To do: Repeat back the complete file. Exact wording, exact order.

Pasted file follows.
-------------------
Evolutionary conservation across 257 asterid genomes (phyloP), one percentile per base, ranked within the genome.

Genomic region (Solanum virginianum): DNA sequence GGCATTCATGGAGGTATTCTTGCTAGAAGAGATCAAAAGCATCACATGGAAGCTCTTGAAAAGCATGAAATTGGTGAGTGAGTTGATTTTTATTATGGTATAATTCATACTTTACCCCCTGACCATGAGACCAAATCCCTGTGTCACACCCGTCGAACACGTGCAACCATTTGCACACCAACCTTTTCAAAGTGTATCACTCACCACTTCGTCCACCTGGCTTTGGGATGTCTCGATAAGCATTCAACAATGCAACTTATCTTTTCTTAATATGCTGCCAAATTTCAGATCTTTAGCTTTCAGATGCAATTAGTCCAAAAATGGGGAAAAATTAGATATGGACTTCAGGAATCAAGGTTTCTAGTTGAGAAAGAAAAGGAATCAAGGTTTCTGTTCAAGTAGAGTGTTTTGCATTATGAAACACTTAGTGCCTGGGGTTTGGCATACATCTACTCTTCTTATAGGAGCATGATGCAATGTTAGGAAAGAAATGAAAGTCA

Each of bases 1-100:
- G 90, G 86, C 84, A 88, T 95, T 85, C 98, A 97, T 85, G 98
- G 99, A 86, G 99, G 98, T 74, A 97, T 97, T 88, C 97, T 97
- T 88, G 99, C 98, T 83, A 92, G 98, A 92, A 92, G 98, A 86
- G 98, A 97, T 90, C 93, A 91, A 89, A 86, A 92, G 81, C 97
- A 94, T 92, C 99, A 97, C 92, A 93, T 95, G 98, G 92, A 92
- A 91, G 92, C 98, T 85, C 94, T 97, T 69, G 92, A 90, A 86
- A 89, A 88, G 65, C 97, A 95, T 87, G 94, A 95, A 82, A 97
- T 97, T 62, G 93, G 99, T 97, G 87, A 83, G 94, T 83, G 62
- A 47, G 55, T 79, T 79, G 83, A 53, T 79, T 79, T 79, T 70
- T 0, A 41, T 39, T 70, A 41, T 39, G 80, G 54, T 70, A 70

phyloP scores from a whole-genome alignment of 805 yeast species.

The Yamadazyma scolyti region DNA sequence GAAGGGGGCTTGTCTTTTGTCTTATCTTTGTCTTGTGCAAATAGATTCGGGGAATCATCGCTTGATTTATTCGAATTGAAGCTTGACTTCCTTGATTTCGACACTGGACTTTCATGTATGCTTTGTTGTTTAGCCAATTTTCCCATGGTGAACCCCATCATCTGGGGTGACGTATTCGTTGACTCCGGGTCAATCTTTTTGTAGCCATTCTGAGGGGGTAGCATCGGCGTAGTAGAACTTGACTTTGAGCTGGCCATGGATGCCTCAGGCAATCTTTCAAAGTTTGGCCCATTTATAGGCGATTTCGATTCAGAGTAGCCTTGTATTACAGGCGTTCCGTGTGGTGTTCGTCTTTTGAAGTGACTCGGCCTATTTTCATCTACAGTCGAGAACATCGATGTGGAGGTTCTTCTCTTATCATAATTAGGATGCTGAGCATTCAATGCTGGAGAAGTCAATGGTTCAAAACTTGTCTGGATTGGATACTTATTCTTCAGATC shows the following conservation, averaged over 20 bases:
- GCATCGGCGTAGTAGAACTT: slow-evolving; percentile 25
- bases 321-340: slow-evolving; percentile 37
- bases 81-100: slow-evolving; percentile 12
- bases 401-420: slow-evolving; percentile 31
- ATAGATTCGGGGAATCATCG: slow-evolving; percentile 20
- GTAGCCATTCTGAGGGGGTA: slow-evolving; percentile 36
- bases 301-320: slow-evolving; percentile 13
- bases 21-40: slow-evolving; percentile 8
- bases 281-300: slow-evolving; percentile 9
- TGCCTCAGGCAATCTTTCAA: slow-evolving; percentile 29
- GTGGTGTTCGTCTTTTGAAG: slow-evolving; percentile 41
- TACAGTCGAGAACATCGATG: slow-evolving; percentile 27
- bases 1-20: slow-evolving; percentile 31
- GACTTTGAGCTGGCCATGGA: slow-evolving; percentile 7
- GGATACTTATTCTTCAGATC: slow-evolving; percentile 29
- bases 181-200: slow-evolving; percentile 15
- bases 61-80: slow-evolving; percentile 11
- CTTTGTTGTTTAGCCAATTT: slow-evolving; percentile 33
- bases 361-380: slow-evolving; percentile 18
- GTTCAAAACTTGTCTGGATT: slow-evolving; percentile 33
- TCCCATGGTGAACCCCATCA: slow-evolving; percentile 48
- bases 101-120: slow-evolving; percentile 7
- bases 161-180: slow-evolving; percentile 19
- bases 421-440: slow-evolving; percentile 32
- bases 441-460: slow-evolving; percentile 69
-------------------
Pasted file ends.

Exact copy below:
Evolutionary conservation across 257 asterid genomes (phyloP), one percentile per base, ranked within the genome.

Genomic region (Solanum virginianum): DNA sequence GGCATTCATGGAGGTATTCTTGCTAGAAGAGATCAAAAGCATCACATGGAAGCTCTTGAAAAGCATGAAATTGGTGAGTGAGTTGATTTTTATTATGGTATAATTCATACTTTACCCCCTGACCATGAGACCAAATCCCTGTGTCACACCCGTCGAACACGTGCAACCATTTGCACACCAACCTTTTCAAAGTGTATCACTCACCACTTCGTCCACCTGGCTTTGGGATGTCTCGATAAGCATTCAACAATGCAACTTATCTTTTCTTAATATGCTGCCAAATTTCAGATCTTTAGCTTTCAGATGCAATTAGTCCAAAAATGGGGAAAAATTAGATATGGACTTCAGGAATCAAGGTTTCTAGTTGAGAAAGAAAAGGAATCAAGGTTTCTGTTCAAGTAGAGTGTTTTGCATTATGAAACACTTAGTGCCTGGGGTTTGGCATACATCTACTCTTCTTATAGGAGCATGATGCAATGTTAGGAAAGAAATGAAAGTCA

Each of bases 1-100:
- G 90, G 86, C 84, A 88, T 95, T 85, C 98, A 97, T 85, G 98
- G 99, A 86, G 99, G 98, T 74, A 97, T 97, T 88, C 97, T 97
- T 88, G 99, C 98, T 83, A 92, G 98, A 92, A 92, G 98, A 86
- G 98, A 97, T 90, C 93, A 91, A 89, A 86, A 92, G 81, C 97
- A 94, T 92, C 99, A 97, C 92, A 93, T 95, G 98, G 92, A 92
- A 91, G 92, C 98, T 85, C 94, T 97, T 69, G 92, A 90, A 86
- A 89, A 88, G 65, C 97, A 95, T 87, G 94, A 95, A 82, A 97
- T 97, T 62, G 93, G 99, T 97, G 87, A 83, G 94, T 83, G 62
- A 47, G 55, T 79, T 79, G 83, A 53, T 79, T 79, T 79, T 70
- T 0, A 41, T 39, T 70, A 41, T 39, G 80, G 54, T 70, A 70

phyloP scores from a whole-genome alignment of 805 yeast species.

The Yamadazyma scolyti region DNA sequence GAAGGGGGCTTGTCTTTTGTCTTATCTTTGTCTTGTGCAAATAGATTCGGGGAATCATCGCTTGATTTATTCGAATTGAAGCTTGACTTCCTTGATTTCGACACTGGACTTTCATGTATGCTTTGTTGTTTAGCCAATTTTCCCATGGTGAACCCCATCATCTGGGGTGACGTATTCGTTGACTCCGGGTCAATCTTTTTGTAGCCATTCTGAGGGGGTAGCATCGGCGTAGTAGAACTTGACTTTGAGCTGGCCATGGATGCCTCAGGCAATCTTTCAAAGTTTGGCCCATTTATAGGCGATTTCGATTCAGAGTAGCCTTGTATTACAGGCGTTCCGTGTGGTGTTCGTCTTTTGAAGTGACTCGGCCTATTTTCATCTACAGTCGAGAACATCGATGTGGAGGTTCTTCTCTTATCATAATTAGGATGCTGAGCATTCAATGCTGGAGAAGTCAATGGTTCAAAACTTGTCTGGATTGGATACTTATTCTTCAGATC shows the following conservation, averaged over 20 bases:
- GCATCGGCGTAGTAGAACTT: slow-evolving; percentile 25
- bases 321-340: slow-evolving; percentile 37
- bases 81-100: slow-evolving; percentile 12
- bases 401-420: slow-evolving; percentile 31
- ATAGATTCGGGGAATCATCG: slow-evolving; percentile 20
- GTAGCCATTCTGAGGGGGTA: slow-evolving; percentile 36
- bases 301-320: slow-evolving; percentile 13
- bases 21-40: slow-evolving; percentile 8
- bases 281-300: slow-evolving; percentile 9
- TGCCTCAGGCAATCTTTCAA: slow-evolving; percentile 29
- GTGGTGTTCGTCTTTTGAAG: slow-evolving; percentile 41
- TACAGTCGAGAACATCGATG: slow-evolving; percentile 27
- bases 1-20: slow-evolving; percentile 31
- GACTTTGAGCTGGCCATGGA: slow-evolving; percentile 7
- GGATACTTATTCTTCAGATC: slow-evolving; percentile 29
- bases 181-200: slow-evolving; percentile 15
- bases 61-80: slow-evolving; percentile 11
- CTTTGTTGTTTAGCCAATTT: slow-evolving; percentile 33
- bases 361-380: slow-evolving; percentile 18
- GTTCAAAACTTGTCTGGATT: slow-evolving; percentile 33
- TCCCATGGTGAACCCCATCA: slow-evolving; percentile 48
- bases 101-120: slow-evolving; percentile 7
- bases 161-180: slow-evolving; percentile 19
- bases 421-440: slow-evolving; percentile 32
- bases 441-460: slow-evolving; percentile 69